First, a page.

Objectives/Hypothesis: Injury to the recurrent laryngeal nerve (RLN) is a dreaded complication of endocrine surgery. Intraoperative neural monitoring (IONM) has been increasingly utilized to assess the functional status of the RLN. Although the posterior cricoarytenoid muscle (PCA) is innervated by the RLN as the abductor of the larynx, PCA electromyography (EMG) is infrequently recorded during IONM and PCA activity after RLN compressive injury remains poorly characterized. Study Design: Single-subject prospective animal study. Methods: We employed a canine model to identify postcricoid EMG correlates of postoperative vocal cord paralysis (VCP). Postcricoid electrode recordings were obtained before and after compressive RLN injury associated with VCP. Results: Normative postcricoid recordings revealed mean amplitude of 1288 microvolt (μV) and latency of 8.2 millisecond (ms) with maximum (1 milliamp [mA]) vagal stimulation, and mean amplitude of 1807 μV and latency of 3.5 ms with maximum (1 mA) RLN stimulation. Following injury that was associated with VCP, there was 62.1% decrement in postcricoid EMG amplitude with maximum vagal stimulation and 80% decrement with maximum RLN stimulation. Threshold stimulation of the vagus increased by 23%, and there was a corresponding 42% decrease in amplitude. For RLN stimulation, latency increased by 17.3% following injury, whereas threshold stimulation increased by 61% with 35.5% decrement in EMG amplitude. Thus, if RLN amplitude decreases by ≥ 80%, with absolute amplitude of ≤ 300 μV or less and latency increase of ≥ 10%, RLN injury is likely associated with VCP. Conclusion: Our results predict postoperative VCP based on postcricoid electromyographic IONM and may guide surgical decision making. Level of Evidence: NA Laryngoscope, 126:2744–2751, 2016.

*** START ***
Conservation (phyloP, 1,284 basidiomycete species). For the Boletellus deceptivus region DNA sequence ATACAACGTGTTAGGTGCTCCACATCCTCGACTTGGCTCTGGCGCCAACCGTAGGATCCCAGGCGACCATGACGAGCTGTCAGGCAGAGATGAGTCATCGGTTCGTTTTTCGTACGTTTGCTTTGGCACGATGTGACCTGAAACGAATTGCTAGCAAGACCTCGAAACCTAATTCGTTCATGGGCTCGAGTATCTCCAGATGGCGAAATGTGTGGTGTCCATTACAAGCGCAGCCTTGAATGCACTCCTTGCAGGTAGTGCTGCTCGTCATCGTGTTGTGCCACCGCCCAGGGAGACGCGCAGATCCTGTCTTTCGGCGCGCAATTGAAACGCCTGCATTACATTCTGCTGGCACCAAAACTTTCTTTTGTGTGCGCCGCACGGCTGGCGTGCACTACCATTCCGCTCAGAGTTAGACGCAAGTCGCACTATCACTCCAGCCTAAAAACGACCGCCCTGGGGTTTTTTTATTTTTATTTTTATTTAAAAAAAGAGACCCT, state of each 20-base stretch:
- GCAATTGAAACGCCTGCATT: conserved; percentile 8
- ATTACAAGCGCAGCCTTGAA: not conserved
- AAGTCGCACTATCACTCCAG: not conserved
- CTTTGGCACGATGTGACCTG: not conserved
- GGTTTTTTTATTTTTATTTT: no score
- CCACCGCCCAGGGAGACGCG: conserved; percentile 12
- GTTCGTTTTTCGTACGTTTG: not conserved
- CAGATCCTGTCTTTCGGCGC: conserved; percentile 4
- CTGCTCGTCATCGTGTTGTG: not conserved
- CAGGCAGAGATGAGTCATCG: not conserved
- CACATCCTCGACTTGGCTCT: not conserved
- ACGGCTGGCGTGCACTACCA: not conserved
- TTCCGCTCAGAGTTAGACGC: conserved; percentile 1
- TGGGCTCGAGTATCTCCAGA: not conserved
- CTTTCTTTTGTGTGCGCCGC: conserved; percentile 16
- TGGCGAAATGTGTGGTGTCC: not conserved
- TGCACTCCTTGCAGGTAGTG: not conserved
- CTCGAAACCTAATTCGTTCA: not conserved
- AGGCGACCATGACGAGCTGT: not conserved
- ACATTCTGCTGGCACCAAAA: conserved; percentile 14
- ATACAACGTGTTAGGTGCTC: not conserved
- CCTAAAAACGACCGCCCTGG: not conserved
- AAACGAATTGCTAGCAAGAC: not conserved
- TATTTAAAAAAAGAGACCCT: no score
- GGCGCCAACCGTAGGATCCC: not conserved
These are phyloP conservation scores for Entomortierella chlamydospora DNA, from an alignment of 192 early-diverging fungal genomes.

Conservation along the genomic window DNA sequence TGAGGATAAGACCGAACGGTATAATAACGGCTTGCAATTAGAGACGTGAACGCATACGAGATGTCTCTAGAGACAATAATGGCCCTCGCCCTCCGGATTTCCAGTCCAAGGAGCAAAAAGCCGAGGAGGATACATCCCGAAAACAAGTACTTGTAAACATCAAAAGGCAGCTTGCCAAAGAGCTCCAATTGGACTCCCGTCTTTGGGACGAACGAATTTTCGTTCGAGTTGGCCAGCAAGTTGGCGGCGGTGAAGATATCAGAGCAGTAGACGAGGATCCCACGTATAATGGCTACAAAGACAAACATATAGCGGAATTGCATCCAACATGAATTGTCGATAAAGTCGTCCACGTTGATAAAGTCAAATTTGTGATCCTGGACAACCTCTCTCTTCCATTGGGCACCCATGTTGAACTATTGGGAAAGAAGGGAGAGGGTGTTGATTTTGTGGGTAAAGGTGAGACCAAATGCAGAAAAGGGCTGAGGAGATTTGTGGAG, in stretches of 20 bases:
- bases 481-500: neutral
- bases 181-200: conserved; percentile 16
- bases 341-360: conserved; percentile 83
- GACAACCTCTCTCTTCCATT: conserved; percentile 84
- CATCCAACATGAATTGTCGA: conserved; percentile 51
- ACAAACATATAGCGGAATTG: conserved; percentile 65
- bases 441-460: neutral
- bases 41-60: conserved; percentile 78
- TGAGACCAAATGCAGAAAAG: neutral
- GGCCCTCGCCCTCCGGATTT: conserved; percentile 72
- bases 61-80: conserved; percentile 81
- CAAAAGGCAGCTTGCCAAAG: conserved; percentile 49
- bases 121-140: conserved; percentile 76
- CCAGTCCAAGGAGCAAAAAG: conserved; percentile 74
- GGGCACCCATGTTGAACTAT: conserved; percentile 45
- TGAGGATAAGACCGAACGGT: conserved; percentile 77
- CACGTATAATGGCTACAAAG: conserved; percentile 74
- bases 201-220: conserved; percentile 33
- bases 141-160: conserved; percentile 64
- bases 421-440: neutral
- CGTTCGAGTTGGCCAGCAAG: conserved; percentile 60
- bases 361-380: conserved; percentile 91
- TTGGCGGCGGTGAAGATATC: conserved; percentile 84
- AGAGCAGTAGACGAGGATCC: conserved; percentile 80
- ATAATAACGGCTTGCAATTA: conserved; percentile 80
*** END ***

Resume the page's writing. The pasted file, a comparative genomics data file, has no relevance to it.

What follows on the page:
- Recurrent laryngeal nerve
- thyroid surgery